[0086] In the third type of procedure, the object cannot perform the necessary I/O task without performing a parity calculation (e.g., an XOR calculation). In order to complete the I/O task, the object generates (path 455) a request to perform a parity calculation. The state of the I/O task changes to an I/O task suspended state 460. In this state, the I/O task waits, for example on a wait queue, until the occurrence of an event, for example, completion of the parity calculation. When the event occurs, an XOR task finished operation (path 465) is called and the I/O task changes back to the perform I/O task state 415. If additional XOR calculation tasks are needed to perform the I/O task they are also generated (path 455) and the I/O task remains in the suspended state 460 until all of the XOR calculation tasks are completed. In one embodiment, only the portion associated with the XOR calculation is suspended. For example, if the I/O task is an array_write with multiple stripes, once an XOR calculation is complete for a stripe, the associated write I/O child tasks for that particular stripe can be generated, even though XOR calculations for other stripes in the array are not finished.

[0087] Once the I/O task is complete (e.g., the data is read from a disk and placed in a buffer, the child I/O tasks are completed, and/or the XOR calculation tasks are completed), an I/O task finished operation (path 430) is called. The necessary resources allocated to the I/O task are released, and the I/O task changes to an I/O task complete state 435. If this was a child I/O task, then the I/O task complete state 435 includes notifying the parent I/O task of completion (e.g., calling the exemplary third function vector of the parent I/O task to indicate that the subordinate I/O task has completed). In the illustrated embodiment, the I/O task can store intermediate state information in a persistent store 480 so that it may be reconstructed, for example after a power interrupt or system reboot.

[0088]FIG. 5 illustrates another exemplary process 500 used to perform a data access request. To fulfill the data access request, the storage system 105 initiates (step 505) an I/O task at the tree root node (e.g., the volume object 205 in the hierarchical order of objects 200). The object (e.g., the volume object 205) generates (step 510) one or more child I/O tasks to implement the necessary the I/O task. The child I/O task may be at the next level of the tree (e.g., the mirror object 205 by the volume object 210) or several generations below (e.g., the RAID group object 220 by the volume object 205). Once a child I/O task is generated, the storage system 105 determines (step 515) whether all necessary resources are available for that child I/O task. If the resources are not available, the I/O task is suspended (step 520) until the resources become available.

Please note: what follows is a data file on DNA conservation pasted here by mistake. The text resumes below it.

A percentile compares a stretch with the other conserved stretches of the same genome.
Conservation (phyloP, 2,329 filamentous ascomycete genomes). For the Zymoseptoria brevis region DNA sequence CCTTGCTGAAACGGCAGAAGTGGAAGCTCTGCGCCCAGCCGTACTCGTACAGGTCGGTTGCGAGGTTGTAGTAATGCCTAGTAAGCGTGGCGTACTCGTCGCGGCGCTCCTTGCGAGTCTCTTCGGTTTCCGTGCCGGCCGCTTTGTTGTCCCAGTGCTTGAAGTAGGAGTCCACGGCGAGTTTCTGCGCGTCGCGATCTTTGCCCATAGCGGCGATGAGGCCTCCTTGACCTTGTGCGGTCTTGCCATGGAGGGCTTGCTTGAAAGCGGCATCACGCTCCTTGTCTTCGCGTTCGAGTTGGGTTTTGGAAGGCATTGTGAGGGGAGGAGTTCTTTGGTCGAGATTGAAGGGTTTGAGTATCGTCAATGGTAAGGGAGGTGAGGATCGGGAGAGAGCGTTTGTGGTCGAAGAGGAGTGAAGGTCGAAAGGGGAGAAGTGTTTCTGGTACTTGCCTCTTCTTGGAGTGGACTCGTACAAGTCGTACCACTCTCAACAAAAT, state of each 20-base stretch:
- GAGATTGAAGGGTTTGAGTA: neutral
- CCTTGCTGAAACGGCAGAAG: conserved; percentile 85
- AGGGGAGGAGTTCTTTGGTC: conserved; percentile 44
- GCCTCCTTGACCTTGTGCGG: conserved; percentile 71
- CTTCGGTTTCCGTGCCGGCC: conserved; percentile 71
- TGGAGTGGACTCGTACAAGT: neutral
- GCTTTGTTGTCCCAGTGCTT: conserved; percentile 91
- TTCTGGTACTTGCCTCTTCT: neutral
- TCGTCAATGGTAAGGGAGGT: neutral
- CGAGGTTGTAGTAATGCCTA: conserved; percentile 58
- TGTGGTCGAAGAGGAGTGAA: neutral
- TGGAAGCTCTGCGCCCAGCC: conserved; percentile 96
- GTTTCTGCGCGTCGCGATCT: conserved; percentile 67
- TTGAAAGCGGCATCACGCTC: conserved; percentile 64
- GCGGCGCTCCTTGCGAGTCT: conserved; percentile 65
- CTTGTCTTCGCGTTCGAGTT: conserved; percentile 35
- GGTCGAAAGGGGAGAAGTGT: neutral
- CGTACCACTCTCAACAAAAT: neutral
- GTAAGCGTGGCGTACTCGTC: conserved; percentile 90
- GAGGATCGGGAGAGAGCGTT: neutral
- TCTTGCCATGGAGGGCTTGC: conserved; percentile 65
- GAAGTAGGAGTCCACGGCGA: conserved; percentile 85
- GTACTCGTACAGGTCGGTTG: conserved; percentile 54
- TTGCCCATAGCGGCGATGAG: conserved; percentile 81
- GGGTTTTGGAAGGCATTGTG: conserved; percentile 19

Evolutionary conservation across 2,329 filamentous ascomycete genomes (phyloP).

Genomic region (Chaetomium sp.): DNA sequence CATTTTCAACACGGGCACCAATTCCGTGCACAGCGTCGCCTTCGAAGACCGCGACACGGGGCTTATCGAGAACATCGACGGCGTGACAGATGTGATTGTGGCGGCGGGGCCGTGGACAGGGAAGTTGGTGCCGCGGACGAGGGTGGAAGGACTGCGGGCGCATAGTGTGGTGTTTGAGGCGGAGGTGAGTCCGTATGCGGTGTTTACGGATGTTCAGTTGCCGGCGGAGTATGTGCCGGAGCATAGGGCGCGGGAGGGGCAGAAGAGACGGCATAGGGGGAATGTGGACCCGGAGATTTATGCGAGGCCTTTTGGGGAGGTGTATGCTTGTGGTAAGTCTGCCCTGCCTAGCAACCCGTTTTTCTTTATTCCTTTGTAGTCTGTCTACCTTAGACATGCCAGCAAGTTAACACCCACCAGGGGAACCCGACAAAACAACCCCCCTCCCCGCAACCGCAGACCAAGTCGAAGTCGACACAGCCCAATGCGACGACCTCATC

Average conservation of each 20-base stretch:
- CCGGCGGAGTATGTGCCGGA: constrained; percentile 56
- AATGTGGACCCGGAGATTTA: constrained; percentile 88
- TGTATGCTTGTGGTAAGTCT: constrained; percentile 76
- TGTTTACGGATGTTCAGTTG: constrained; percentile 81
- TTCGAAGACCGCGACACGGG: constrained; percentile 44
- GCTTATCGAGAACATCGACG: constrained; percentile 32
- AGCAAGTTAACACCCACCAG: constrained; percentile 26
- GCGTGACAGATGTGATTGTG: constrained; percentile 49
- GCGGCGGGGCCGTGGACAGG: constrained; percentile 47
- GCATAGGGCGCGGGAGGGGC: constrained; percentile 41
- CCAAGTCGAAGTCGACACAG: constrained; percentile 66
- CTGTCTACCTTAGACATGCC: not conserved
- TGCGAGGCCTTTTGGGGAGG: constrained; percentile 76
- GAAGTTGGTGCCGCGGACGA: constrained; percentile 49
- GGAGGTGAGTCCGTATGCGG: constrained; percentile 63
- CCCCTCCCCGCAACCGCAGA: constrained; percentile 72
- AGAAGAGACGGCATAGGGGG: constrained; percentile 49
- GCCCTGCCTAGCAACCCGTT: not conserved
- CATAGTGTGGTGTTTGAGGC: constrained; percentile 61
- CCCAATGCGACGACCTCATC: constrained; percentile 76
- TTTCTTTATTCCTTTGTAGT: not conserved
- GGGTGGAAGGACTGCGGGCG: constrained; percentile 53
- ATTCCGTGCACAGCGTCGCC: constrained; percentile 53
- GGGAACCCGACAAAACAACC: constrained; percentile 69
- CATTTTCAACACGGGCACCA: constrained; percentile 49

[0089] If the resources are available, the storage system 105 determines (step 525) whether this child I/O task must perform any reads (i.e., reading data from a disk 110 d to fulfill the request of the parent I/O task. If the parent I/O task is a request to read data from a disk, the storage system 105 determines (step 525) that a read is needed. If the parent I/O task is a request to write data to a disk, the storage system 105 determines (step 525) that a read is needed if any of the data blocks in a stripe already contain data and the value of that data needs to be read for a parity calculation. If the storage system 105 determines (step 525) that a read is necessary, the storage system 105 determines (step 530) whether the object can perform the read directly (e.g., is this a disk object 225). If the object cannot perform the read directly, the storage system 105 generates (step 510) another child I/O task (i.e., an I/O task at least one level lower than the prior I/O task). If the object can perform the read directly, the storage system 105 performs (step 535) the required read. The storage system 105 determines (step 525) whether any additional reads are needed by this child I/O task to fulfill the parent I/O task.

[0090] If no more reads are needed, the storage system 105 determines (step 540) whether any XOR calculations (i.e., parity calculations) are needed to fulfill the parent I/O task. If the storage system 105 determines that an XOR calculation is necessary, the storage system 105 sends (step 545) the request to an XOR thread and saves the results in a buffer (allocated in step 515). The storage system 105 determines (step 540) whether any additional XOR calculations are needed by this child I/O task to fulfill the parent I/O task.